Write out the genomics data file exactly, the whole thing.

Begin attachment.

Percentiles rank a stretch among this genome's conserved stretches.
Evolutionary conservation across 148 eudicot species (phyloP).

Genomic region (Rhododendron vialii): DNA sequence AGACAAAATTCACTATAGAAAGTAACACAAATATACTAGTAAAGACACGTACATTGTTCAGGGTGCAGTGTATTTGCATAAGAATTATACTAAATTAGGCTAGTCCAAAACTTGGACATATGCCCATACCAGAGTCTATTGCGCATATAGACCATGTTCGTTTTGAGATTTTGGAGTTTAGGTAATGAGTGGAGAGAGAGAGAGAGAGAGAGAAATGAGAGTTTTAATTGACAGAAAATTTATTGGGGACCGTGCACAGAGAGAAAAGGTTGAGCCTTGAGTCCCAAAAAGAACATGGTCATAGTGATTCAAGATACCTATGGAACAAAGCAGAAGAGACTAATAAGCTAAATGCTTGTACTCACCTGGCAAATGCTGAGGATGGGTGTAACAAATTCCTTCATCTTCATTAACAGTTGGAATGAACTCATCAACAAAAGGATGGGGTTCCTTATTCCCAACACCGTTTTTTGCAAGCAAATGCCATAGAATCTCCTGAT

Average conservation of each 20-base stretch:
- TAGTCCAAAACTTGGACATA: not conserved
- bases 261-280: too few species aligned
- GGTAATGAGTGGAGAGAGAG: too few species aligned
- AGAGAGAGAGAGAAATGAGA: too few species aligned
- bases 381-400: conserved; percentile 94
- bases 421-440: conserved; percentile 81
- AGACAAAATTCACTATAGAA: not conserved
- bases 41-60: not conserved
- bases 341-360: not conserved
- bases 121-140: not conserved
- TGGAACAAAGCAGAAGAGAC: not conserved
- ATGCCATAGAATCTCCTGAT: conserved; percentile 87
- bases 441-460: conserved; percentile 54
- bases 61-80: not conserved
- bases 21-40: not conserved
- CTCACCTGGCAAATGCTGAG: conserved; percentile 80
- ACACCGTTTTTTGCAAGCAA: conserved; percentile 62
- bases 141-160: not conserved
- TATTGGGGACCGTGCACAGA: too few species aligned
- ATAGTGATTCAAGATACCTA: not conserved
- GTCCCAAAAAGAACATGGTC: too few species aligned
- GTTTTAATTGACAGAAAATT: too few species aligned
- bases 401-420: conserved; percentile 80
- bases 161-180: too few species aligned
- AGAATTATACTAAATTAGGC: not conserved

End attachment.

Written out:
Percentiles rank a stretch among this genome's conserved stretches.
Evolutionary conservation across 148 eudicot species (phyloP).

Genomic region (Rhododendron vialii): DNA sequence AGACAAAATTCACTATAGAAAGTAACACAAATATACTAGTAAAGACACGTACATTGTTCAGGGTGCAGTGTATTTGCATAAGAATTATACTAAATTAGGCTAGTCCAAAACTTGGACATATGCCCATACCAGAGTCTATTGCGCATATAGACCATGTTCGTTTTGAGATTTTGGAGTTTAGGTAATGAGTGGAGAGAGAGAGAGAGAGAGAGAAATGAGAGTTTTAATTGACAGAAAATTTATTGGGGACCGTGCACAGAGAGAAAAGGTTGAGCCTTGAGTCCCAAAAAGAACATGGTCATAGTGATTCAAGATACCTATGGAACAAAGCAGAAGAGACTAATAAGCTAAATGCTTGTACTCACCTGGCAAATGCTGAGGATGGGTGTAACAAATTCCTTCATCTTCATTAACAGTTGGAATGAACTCATCAACAAAAGGATGGGGTTCCTTATTCCCAACACCGTTTTTTGCAAGCAAATGCCATAGAATCTCCTGAT

Average conservation of each 20-base stretch:
- TAGTCCAAAACTTGGACATA: not conserved
- bases 261-280: too few species aligned
- GGTAATGAGTGGAGAGAGAG: too few species aligned
- AGAGAGAGAGAGAAATGAGA: too few species aligned
- bases 381-400: conserved; percentile 94
- bases 421-440: conserved; percentile 81
- AGACAAAATTCACTATAGAA: not conserved
- bases 41-60: not conserved
- bases 341-360: not conserved
- bases 121-140: not conserved
- TGGAACAAAGCAGAAGAGAC: not conserved
- ATGCCATAGAATCTCCTGAT: conserved; percentile 87
- bases 441-460: conserved; percentile 54
- bases 61-80: not conserved
- bases 21-40: not conserved
- CTCACCTGGCAAATGCTGAG: conserved; percentile 80
- ACACCGTTTTTTGCAAGCAA: conserved; percentile 62
- bases 141-160: not conserved
- TATTGGGGACCGTGCACAGA: too few species aligned
- ATAGTGATTCAAGATACCTA: not conserved
- GTCCCAAAAAGAACATGGTC: too few species aligned
- GTTTTAATTGACAGAAAATT: too few species aligned
- bases 401-420: conserved; percentile 80
- bases 161-180: too few species aligned
- AGAATTATACTAAATTAGGC: not conserved